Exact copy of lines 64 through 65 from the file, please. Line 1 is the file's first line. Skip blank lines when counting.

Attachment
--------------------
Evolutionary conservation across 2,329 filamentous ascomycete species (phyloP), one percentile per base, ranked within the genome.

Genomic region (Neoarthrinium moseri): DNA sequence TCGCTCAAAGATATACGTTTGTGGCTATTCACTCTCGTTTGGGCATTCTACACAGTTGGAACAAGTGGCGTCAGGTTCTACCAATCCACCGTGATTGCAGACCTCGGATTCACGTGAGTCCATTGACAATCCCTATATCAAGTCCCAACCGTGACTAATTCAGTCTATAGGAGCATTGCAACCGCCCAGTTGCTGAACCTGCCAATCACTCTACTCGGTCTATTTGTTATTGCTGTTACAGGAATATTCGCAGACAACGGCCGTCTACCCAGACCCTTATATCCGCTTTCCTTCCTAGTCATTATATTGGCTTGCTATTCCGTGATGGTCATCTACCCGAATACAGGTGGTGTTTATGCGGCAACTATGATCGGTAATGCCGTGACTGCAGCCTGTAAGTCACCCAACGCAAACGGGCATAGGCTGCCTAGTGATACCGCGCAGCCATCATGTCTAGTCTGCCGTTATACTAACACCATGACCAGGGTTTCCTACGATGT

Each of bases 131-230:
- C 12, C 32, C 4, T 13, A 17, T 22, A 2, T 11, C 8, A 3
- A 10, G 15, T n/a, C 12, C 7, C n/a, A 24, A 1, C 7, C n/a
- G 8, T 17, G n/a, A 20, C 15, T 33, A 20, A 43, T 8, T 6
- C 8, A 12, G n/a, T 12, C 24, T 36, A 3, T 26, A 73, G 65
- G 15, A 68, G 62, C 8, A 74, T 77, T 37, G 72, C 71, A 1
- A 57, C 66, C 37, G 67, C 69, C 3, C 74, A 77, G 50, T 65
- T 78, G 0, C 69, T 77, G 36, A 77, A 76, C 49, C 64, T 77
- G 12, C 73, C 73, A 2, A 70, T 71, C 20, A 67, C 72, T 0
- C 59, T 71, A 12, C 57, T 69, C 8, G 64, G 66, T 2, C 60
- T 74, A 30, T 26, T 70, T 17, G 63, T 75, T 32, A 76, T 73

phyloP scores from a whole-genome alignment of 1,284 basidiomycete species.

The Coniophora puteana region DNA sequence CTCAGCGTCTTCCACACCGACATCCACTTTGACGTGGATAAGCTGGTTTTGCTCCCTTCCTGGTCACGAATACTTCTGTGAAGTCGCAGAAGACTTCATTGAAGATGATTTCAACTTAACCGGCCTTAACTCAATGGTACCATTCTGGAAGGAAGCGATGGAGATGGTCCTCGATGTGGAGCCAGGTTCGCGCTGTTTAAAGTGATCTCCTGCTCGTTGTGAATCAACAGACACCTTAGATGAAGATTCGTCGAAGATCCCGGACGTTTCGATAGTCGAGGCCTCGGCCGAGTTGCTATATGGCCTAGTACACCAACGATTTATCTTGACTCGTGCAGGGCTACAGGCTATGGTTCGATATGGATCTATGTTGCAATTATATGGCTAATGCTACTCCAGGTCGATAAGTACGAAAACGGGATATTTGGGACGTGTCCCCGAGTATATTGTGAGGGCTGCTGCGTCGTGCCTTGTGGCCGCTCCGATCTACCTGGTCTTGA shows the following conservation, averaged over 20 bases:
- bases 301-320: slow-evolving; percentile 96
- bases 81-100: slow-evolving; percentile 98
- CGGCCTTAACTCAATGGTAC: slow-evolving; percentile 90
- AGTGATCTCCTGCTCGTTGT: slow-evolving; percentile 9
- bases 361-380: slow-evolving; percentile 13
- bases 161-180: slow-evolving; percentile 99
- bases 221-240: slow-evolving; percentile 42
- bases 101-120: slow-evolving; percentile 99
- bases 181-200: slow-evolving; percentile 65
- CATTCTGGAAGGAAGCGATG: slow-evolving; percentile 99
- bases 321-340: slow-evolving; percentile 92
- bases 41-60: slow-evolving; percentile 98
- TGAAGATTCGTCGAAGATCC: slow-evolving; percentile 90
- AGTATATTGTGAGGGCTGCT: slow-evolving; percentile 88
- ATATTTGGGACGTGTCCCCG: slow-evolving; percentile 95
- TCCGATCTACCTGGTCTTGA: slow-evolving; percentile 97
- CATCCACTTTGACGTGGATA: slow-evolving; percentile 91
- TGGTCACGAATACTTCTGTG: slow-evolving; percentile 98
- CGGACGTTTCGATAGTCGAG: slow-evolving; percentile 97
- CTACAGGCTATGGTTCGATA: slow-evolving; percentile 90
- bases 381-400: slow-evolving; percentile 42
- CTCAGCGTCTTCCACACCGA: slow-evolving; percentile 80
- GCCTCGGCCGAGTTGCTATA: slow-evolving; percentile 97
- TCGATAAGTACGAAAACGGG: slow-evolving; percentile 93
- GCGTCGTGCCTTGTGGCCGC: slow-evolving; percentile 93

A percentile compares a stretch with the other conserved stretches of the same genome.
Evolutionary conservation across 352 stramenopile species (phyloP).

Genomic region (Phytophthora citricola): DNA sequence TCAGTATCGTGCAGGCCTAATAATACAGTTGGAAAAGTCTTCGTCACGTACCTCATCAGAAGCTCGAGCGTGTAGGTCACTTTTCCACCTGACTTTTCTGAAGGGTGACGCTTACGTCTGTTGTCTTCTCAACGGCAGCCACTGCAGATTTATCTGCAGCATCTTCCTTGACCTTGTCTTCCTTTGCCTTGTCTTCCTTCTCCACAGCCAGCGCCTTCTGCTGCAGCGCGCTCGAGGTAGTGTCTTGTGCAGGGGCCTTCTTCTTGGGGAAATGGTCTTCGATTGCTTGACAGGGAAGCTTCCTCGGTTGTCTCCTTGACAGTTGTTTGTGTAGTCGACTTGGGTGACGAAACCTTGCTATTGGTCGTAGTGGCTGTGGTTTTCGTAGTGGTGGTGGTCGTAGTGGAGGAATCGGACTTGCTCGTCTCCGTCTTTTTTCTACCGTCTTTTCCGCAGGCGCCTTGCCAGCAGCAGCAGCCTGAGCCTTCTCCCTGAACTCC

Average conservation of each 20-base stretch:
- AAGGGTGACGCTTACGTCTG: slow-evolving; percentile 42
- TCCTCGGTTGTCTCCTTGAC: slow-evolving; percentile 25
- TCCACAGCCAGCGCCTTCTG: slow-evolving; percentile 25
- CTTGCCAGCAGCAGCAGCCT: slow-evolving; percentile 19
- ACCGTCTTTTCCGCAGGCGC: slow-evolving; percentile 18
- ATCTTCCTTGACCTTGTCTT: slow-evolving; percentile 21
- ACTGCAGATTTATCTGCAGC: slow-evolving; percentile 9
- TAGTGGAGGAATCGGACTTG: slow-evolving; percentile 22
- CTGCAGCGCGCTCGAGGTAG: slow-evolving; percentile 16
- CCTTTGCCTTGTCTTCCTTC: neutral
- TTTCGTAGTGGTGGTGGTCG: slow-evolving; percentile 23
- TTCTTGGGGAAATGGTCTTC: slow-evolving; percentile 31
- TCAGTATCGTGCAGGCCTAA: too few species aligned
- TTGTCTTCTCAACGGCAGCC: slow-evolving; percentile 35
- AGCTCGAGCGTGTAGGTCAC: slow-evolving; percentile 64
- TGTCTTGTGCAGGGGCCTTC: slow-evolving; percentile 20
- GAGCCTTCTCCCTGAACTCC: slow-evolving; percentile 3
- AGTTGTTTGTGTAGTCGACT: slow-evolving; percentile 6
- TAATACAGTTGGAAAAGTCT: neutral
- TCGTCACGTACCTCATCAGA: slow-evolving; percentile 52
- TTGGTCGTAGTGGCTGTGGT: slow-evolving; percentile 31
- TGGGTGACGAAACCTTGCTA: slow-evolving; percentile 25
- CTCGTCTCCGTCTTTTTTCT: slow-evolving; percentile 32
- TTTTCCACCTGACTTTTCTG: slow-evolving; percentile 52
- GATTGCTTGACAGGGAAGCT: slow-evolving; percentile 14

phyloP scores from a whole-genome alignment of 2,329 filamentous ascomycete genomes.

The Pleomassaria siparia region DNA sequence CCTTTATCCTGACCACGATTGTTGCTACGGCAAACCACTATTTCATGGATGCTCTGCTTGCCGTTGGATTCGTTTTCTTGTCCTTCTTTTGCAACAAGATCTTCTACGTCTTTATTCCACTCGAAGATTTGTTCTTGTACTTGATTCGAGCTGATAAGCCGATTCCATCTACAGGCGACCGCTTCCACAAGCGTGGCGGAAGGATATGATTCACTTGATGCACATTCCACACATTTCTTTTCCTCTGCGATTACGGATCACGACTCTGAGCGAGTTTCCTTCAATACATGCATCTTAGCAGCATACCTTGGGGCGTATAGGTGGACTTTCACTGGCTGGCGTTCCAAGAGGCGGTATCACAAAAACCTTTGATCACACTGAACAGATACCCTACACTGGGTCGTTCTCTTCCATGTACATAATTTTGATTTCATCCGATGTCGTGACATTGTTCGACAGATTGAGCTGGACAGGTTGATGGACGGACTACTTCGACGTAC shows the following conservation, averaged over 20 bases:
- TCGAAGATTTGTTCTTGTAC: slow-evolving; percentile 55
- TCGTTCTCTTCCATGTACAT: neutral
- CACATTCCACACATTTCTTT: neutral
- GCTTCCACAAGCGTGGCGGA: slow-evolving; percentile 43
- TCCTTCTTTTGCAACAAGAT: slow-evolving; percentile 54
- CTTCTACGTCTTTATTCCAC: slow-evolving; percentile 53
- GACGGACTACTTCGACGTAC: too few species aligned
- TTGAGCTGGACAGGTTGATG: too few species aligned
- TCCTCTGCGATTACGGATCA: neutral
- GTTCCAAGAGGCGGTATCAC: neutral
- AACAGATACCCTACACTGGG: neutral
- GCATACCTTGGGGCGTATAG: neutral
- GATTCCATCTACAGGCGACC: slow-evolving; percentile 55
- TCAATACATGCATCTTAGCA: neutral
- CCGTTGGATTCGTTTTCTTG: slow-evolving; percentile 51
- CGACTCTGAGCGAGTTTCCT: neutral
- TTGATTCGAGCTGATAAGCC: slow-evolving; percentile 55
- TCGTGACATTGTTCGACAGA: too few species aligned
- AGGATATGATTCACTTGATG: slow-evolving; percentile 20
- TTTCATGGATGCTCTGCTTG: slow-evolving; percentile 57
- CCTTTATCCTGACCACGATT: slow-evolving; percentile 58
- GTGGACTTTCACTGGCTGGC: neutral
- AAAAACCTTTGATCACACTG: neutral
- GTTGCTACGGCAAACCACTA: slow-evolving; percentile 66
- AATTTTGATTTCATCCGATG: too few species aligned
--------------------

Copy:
- TCGTCACGTACCTCATCAGA: slow-evolving; percentile 52
- TTGGTCGTAGTGGCTGTGGT: slow-evolving; percentile 31